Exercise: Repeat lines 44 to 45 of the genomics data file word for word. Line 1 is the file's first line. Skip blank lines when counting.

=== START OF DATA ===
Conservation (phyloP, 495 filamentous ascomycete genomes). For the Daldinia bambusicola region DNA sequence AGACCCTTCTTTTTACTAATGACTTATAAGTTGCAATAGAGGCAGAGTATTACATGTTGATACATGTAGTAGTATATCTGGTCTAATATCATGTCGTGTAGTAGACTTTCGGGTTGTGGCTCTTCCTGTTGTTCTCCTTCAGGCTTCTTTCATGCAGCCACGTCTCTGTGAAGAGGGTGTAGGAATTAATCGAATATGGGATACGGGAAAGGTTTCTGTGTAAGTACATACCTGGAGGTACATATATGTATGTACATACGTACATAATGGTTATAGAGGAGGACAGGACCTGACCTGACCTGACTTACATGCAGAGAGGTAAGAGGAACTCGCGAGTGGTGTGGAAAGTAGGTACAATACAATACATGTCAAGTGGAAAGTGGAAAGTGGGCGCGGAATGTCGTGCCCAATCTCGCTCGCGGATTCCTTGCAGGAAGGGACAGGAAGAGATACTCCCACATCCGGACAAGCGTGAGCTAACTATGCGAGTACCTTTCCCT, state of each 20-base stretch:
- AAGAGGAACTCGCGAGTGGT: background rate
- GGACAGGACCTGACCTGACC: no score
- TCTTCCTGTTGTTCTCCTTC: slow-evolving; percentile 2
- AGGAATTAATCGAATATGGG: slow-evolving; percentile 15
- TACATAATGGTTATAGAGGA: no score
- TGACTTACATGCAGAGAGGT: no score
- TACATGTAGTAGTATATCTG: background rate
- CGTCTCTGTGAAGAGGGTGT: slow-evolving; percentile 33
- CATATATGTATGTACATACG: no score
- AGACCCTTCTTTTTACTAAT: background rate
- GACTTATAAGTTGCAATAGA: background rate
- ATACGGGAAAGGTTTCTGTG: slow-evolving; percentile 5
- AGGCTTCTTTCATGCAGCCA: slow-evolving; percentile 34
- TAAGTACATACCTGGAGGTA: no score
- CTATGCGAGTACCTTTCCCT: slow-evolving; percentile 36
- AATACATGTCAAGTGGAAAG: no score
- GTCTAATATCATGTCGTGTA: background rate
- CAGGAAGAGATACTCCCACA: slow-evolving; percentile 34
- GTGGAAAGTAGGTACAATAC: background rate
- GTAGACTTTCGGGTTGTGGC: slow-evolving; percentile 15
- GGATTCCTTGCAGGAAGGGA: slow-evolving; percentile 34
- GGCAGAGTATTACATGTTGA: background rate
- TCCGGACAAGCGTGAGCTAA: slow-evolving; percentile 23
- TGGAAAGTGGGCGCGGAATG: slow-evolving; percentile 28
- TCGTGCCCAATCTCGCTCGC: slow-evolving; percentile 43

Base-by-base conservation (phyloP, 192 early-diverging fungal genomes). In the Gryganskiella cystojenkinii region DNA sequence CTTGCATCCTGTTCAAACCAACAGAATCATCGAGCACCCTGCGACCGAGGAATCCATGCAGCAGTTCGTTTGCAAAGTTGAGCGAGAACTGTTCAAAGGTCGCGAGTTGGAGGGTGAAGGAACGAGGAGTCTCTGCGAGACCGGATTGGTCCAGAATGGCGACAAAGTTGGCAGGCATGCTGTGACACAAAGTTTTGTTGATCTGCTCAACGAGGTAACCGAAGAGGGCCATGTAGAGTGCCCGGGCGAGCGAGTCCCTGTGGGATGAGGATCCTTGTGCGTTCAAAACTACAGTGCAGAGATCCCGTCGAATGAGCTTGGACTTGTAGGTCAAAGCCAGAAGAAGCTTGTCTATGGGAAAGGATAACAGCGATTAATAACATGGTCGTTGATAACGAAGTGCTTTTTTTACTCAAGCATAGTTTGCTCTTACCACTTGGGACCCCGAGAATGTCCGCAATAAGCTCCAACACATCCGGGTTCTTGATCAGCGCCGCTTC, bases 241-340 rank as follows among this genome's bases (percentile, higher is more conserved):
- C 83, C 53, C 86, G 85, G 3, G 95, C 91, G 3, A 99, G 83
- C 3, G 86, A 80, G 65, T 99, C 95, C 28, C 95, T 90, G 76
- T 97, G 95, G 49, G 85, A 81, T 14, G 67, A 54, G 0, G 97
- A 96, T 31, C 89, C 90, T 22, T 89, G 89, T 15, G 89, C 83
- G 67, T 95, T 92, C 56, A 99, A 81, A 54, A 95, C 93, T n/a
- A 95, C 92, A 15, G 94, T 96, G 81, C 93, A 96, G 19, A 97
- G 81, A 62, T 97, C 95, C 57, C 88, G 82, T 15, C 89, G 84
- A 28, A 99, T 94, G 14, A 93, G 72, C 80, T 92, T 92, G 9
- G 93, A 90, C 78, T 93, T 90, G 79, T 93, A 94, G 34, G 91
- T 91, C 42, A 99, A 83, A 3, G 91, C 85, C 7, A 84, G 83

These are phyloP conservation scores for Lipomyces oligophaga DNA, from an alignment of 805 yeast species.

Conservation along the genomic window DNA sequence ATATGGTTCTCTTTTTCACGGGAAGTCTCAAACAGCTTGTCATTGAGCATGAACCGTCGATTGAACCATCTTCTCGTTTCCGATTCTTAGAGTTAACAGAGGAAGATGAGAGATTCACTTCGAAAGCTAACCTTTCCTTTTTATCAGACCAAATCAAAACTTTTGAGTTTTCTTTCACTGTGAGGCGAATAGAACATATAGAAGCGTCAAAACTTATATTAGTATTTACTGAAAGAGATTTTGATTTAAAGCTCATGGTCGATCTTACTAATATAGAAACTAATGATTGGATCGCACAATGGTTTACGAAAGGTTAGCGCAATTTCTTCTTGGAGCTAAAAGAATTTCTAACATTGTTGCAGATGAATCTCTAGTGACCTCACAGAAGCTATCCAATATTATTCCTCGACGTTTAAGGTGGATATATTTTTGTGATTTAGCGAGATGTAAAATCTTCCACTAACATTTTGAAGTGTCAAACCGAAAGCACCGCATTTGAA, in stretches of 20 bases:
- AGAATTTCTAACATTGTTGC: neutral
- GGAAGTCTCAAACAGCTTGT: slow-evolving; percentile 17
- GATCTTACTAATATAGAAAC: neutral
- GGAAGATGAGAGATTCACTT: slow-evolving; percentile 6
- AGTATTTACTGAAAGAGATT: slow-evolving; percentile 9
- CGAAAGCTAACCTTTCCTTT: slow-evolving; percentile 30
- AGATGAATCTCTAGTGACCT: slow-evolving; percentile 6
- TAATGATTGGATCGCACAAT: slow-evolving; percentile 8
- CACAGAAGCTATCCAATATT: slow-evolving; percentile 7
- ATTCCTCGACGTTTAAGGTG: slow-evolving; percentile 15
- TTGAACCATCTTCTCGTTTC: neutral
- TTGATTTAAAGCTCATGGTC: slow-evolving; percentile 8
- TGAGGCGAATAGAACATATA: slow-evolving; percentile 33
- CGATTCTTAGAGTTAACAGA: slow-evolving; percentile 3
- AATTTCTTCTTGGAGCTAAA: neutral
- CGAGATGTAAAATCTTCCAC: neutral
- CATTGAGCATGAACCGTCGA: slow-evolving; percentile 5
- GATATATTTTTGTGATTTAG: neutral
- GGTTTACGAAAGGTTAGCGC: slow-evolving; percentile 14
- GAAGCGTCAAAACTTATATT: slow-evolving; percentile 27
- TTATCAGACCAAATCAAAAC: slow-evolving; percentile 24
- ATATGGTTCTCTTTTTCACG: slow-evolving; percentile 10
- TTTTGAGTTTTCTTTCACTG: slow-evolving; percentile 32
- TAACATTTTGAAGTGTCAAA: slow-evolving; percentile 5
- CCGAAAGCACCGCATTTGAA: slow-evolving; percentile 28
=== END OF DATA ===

- AGTATTTACTGAAAGAGATT: slow-evolving; percentile 9
- CGAAAGCTAACCTTTCCTTT: slow-evolving; percentile 30